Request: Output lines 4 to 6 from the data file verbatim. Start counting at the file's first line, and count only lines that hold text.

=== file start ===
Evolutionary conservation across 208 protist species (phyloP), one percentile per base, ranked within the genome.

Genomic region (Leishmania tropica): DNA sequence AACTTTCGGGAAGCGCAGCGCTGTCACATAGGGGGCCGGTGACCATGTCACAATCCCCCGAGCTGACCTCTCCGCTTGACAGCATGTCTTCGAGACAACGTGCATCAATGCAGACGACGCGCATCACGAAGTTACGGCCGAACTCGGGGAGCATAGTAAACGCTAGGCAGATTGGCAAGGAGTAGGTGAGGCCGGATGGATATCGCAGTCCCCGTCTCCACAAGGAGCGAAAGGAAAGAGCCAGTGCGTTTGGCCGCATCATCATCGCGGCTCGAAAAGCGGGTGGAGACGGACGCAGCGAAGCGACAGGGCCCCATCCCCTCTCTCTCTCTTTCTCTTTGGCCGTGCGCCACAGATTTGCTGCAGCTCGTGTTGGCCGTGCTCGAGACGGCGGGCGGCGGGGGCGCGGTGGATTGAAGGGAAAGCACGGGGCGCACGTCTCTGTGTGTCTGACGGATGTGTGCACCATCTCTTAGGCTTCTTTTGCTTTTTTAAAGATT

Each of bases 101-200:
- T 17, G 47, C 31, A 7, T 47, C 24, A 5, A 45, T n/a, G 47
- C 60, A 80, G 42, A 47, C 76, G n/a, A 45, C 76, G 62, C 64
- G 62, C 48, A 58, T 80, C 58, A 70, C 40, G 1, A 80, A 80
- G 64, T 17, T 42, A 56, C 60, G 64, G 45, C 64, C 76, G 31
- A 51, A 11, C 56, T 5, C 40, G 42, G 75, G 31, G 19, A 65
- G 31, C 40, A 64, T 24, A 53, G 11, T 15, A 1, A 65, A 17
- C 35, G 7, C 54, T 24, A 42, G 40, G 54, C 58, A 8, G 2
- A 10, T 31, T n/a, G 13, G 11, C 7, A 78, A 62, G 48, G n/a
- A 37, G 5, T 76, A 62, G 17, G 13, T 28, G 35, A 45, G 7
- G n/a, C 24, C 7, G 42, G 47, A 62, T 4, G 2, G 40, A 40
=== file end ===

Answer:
- T 17, G 47, C 31, A 7, T 47, C 24, A 5, A 45, T n/a, G 47
- C 60, A 80, G 42, A 47, C 76, G n/a, A 45, C 76, G 62, C 64
- G 62, C 48, A 58, T 80, C 58, A 70, C 40, G 1, A 80, A 80